At 4:50 pm, Barry continues to move inland over southern Louisiana but continues to lash the coast with dangerous storm surge, strong winds, and heavy rains. Here is the latest from the National Hurricane Center:
DISCUSSION AND OUTLOOK
At 400 PM CDT (2100 UTC), the center of Tropical Storm Barry was located near latitude 30.1 North, longitude 92.3 West. Barry is moving toward the north-northwest near 7 mph (11 km/h) and this general motion is expected to continue tonight. A turn toward the north is expected on Sunday. On the forecast track, the center of Barry will move across southern and southwestern Louisiana this evening, through central Louisiana tonight, and through northern Louisiana on Sunday.
Maximum sustained winds have decreased to near 65 mph (100 km/h) with higher gusts, and these winds are near the coast to the southeast of the center. Additional weakening is expected as the center moves farther inland, and Barry is forecast to weaken to a depression on Sunday.
Tropical-storm-force winds extend outward up to 175 miles (280 km) from the center. A United State Geological Survey station at Cypremort Point, Louisiana, recently reported sustained winds of 62 mph, while the National Ocean Service station at Eugene Island, Louisiana, reported sustained winds of 55 mph and a wind gust of 72 mph. In addition, the Acadiana Regional Airport in New Iberia, Louisiana, recently reported sustained winds of 45 mph and a wind gust of 61 mph.
The estimated minimum central pressure is 997 MB (29.44 inches).
HAZARDS AFFECTING LAND
STORM SURGE: The combination of a dangerous storm surge and the tide will cause normally dry areas near the coast to be flooded by rising waters moving inland from the shoreline. The water could reach the following heights above ground somewhere in the indicated areas if the peak surge occurs at the time of high tide…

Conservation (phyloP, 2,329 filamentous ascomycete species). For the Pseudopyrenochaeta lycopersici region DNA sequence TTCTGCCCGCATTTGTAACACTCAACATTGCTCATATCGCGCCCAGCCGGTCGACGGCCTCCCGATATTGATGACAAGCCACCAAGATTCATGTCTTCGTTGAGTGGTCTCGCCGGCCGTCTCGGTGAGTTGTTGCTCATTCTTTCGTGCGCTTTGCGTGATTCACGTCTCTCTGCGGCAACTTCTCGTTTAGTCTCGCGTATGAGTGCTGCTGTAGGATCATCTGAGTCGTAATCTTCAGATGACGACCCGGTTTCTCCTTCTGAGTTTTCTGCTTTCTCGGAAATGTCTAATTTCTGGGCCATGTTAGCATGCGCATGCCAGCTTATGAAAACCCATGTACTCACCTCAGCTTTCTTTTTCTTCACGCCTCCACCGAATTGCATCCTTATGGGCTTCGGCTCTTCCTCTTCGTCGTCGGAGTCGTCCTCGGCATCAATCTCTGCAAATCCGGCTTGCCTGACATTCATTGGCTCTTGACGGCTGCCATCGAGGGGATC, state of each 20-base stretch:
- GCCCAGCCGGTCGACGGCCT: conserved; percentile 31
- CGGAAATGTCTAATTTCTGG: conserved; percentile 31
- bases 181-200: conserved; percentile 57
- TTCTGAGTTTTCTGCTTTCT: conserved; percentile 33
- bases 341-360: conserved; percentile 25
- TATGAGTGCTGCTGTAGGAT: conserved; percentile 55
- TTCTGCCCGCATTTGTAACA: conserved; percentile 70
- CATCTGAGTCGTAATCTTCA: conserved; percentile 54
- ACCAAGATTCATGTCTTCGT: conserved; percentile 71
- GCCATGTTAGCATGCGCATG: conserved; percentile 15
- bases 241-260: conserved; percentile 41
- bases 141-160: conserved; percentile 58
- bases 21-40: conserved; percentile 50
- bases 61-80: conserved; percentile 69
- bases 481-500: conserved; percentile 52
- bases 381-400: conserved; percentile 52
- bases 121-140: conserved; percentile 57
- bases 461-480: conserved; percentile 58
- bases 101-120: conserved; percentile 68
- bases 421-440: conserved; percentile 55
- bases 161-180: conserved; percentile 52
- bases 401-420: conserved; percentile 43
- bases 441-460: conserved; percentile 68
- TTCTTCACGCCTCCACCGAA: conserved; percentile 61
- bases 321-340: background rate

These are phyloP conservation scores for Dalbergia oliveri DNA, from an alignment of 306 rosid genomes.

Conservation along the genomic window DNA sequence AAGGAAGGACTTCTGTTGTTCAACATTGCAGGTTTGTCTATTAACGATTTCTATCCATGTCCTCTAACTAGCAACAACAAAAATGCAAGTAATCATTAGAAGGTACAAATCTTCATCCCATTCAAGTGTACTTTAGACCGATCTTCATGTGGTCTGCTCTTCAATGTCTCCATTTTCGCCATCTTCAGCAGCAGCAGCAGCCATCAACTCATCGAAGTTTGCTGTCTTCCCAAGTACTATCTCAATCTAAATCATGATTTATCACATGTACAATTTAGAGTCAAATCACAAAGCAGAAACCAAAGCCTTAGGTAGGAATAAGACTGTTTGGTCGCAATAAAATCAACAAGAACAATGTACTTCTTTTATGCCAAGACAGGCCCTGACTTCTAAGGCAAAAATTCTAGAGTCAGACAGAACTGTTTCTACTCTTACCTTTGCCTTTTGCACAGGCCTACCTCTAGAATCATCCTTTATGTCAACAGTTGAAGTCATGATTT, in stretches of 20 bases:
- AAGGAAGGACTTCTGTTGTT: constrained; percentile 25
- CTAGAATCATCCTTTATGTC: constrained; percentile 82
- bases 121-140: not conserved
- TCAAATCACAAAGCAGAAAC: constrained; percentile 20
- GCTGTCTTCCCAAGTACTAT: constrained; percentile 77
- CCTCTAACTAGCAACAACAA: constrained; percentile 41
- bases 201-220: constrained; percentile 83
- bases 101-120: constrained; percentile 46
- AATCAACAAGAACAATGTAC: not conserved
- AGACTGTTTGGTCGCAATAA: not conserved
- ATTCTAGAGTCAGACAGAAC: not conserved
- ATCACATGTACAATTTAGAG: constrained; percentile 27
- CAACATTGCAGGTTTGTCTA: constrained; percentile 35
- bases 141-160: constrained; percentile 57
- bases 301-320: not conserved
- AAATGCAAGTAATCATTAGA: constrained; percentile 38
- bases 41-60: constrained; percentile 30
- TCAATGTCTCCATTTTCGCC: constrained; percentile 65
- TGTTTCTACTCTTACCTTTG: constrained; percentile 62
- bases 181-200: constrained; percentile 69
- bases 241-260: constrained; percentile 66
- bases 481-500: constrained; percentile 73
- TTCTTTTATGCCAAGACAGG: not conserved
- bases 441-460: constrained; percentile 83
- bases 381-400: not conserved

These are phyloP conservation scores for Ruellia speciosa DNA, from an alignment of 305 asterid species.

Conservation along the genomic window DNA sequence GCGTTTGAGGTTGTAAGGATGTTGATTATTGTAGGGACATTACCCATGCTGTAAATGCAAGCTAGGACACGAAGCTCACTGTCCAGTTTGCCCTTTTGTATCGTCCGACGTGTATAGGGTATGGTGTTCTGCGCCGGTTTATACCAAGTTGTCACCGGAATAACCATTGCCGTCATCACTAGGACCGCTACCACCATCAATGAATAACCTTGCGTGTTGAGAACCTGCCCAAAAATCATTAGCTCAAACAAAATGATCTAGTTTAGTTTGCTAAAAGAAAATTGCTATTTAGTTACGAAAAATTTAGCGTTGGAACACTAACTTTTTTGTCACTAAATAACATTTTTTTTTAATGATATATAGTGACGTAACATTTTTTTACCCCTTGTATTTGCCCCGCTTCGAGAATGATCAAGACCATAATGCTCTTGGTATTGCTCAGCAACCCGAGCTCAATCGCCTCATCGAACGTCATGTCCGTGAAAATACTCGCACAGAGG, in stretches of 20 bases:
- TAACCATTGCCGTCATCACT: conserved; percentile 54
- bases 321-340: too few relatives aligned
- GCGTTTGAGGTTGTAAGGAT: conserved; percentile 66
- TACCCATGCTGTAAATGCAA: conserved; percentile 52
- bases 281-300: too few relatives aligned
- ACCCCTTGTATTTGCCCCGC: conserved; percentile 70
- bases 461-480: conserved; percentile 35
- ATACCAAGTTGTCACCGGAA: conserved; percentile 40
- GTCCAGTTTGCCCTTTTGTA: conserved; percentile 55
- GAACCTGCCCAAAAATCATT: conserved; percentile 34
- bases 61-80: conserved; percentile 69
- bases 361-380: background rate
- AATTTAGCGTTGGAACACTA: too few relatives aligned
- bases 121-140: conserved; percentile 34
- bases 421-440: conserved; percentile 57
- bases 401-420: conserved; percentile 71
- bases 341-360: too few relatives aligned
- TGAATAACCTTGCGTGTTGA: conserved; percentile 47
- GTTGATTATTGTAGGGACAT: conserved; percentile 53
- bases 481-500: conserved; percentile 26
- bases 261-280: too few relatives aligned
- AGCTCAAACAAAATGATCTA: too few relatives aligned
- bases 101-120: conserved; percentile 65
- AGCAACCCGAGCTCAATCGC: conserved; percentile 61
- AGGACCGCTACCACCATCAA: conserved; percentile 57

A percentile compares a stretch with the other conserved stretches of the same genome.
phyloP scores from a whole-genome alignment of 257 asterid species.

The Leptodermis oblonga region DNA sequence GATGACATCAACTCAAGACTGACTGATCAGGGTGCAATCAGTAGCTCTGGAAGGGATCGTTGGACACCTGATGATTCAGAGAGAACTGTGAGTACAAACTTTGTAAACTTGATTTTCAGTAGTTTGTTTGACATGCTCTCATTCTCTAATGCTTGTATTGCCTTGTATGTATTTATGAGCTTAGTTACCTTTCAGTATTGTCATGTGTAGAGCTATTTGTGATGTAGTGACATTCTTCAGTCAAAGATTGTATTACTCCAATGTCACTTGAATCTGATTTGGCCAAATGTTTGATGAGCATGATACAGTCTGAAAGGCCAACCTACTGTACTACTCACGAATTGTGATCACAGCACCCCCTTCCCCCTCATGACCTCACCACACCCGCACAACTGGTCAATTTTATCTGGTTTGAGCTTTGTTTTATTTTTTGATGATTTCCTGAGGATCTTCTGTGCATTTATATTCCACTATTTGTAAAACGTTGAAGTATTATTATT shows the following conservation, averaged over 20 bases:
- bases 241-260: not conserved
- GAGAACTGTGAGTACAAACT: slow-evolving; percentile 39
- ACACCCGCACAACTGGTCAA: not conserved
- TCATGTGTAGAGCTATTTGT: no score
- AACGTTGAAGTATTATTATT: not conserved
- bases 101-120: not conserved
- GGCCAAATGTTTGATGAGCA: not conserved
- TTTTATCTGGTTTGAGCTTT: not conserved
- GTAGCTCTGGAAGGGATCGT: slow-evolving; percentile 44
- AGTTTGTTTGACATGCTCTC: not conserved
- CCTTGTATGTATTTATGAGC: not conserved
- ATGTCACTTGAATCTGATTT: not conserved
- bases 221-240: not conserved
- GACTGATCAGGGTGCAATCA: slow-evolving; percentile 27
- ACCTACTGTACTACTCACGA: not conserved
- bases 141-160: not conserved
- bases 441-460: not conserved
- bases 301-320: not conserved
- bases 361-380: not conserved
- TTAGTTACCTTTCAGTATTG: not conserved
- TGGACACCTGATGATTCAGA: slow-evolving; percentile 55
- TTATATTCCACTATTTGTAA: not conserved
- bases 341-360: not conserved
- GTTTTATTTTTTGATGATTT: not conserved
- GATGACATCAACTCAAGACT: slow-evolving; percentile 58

Intracoastal City to Shell Beach…3 to 6 ft
Shell Beach to Biloxi MS…3 to 5 ft
Lake Pontchartrain…3 to 5 ft
Biloxi MS to the Mississippi/Alabama border…1 to 3 ft
Lake Maurepas…1 to 3 ft
Surge-related flooding depends on the relative timing of the surge and the tidal cycle and can vary greatly over short distances. For information specific to your area, please see products issued by your local National Weather Service forecast office.
RAINFALL: Barry is expected to produce total rain accumulations of 10 to 20 inches over south-central Louisiana and southwest Mississippi, with isolated maximum amounts of 25 inches. Across the remainder of the Lower Mississippi Valley, total rain accumulations of 4 to 8 inches are expected, with isolated maximum amounts of 12 inches. This rainfall is expected to lead to dangerous, life-threatening flooding.
WIND: Tropical storm conditions are occurring across portions of the Tropical Storm Warning area, and these conditions should persist through Sunday morning. Wind gusts to tropical-storm force in squalls are possible along portions of the coasts of Mississippi, Alabama, and the western Florida Panhandle through tonight.
TORNADOES: Isolated tornadoes will be possible through tonight across southwest Alabama, southern Mississippi, and southeast Louisiana.